18th Century Word of the Day: Raw Lobsters and Robin Redbreasts
A. Edible, but questionably delicious
B. Crustaceans, birds, or other animal kingdom variety
C. Bow Street Runners
D. All of the above
If you answered A, you are correct. Well, technically its C (and moreover D) but murderers in eighteenth century London did have a predilection for biting of the noses of their victims during the act of strangulation. Gruesome, aye?
Established in the 1750’s at No. 4 Bow Street, Raw Lobsters and Robin Redbreasts refer to Henry Fielding’s Bow Street Runners because as you might have guessed, they wore red. Vests, that is. As much as I’d love to show you a picture in color, I’m afraid we’re stuck with b&w. You’ll just have to imagine how well they would’ve matched the crime scene. I wonder if that was intentional.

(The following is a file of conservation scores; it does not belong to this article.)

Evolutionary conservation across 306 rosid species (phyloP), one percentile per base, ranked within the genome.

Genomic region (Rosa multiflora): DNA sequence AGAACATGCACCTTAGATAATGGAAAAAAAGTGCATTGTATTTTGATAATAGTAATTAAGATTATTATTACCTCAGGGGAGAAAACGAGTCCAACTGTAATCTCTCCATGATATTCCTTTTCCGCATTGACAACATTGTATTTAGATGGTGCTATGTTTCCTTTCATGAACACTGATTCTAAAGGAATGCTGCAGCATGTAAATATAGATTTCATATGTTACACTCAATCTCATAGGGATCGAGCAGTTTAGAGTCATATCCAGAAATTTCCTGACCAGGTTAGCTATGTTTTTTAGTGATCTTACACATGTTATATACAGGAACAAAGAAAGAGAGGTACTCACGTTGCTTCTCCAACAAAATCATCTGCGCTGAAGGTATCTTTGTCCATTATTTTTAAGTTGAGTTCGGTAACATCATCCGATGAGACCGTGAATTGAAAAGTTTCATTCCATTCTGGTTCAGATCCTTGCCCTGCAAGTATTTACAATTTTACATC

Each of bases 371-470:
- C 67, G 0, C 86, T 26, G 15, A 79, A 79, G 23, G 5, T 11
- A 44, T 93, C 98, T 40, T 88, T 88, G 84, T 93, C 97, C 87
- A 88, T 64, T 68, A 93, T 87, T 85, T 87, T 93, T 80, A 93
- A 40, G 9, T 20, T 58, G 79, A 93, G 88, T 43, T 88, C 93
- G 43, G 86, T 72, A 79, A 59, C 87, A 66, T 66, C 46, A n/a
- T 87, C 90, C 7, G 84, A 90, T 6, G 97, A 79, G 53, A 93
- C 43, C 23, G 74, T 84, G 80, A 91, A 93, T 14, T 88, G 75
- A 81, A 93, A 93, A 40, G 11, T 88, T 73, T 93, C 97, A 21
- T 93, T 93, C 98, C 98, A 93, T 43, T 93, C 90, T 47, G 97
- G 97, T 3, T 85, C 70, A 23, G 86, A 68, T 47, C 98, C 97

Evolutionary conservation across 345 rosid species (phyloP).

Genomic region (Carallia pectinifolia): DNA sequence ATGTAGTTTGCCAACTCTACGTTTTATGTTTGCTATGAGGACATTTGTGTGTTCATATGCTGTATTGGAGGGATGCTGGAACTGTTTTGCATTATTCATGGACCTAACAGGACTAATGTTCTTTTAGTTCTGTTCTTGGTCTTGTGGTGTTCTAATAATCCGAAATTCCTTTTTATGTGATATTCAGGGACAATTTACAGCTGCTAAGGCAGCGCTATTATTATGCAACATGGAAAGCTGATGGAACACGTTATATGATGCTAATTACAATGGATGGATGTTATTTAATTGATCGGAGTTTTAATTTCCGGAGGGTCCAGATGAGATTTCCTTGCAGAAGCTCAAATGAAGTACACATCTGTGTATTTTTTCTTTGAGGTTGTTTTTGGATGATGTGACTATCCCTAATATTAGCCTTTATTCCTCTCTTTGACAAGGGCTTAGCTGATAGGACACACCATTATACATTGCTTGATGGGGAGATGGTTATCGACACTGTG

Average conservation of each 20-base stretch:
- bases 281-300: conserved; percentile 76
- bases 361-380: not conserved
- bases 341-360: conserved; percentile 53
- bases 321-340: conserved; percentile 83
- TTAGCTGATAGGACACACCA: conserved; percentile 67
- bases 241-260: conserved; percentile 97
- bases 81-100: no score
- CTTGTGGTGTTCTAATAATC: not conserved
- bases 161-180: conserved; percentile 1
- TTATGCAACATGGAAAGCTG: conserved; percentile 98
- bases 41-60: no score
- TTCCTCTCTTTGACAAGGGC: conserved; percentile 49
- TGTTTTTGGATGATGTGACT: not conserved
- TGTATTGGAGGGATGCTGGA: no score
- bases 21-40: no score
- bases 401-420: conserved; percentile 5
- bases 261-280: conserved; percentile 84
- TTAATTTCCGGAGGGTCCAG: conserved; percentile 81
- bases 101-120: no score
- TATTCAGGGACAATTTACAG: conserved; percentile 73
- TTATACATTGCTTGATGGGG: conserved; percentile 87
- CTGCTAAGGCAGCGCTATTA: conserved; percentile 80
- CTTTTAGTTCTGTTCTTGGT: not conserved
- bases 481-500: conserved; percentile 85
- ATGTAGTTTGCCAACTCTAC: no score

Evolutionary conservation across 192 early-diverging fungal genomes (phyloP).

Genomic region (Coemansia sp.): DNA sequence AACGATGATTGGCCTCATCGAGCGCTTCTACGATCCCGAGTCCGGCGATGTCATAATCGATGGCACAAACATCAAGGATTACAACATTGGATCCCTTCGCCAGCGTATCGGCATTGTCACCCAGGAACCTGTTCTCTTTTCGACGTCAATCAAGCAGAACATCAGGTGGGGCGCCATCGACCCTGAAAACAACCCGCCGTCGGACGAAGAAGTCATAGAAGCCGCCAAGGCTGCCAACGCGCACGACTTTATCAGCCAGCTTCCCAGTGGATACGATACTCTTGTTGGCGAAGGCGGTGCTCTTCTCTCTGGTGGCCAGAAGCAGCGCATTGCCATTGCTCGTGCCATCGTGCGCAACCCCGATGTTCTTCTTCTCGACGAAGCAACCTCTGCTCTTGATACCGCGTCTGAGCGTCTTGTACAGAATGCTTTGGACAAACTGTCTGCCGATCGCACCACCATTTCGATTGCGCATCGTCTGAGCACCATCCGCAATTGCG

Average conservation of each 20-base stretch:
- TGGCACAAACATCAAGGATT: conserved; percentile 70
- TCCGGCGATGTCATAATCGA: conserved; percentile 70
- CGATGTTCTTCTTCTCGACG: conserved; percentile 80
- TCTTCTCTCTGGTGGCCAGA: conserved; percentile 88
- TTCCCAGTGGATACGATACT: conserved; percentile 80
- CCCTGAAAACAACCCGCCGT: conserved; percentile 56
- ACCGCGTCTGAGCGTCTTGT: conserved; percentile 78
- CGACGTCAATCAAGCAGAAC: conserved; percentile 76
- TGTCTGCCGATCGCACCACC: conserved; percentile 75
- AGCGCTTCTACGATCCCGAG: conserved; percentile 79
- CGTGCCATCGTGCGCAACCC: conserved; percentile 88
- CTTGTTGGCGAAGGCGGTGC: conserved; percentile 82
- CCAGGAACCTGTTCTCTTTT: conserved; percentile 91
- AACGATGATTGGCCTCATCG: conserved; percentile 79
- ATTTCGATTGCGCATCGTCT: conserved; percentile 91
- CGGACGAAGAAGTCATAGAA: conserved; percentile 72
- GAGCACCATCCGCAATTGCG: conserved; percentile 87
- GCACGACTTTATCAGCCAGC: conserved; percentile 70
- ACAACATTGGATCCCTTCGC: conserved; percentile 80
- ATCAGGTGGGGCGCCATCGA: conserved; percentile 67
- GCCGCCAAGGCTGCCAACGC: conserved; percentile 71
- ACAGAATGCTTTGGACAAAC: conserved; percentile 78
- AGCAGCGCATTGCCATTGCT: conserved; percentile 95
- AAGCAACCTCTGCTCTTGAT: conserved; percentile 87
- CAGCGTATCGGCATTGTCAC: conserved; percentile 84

Bow Street Runners, William Hogarth, Cruelty in Perfection
Henry Fielding, author of Tom Jones and his half brother, John Fielding (below) founders of Bow Street Runners.
Sir John Fielding by Nathaniel Hone
And, no, John Fielding is not a ninja warrior. Great misfortune. He’s actually blind and that is what the black band signifies.
If you’re curious about these two fellows and about Bow Street Runners in an eat popcorn and slurp on cola kind of way, rent City of Vice, a Britsy mini-series that uses historical records as a basis for their tales. This show does, however, contain flights of whimsy so just don’t nitpick. It’ll ruin the whole sordid experience.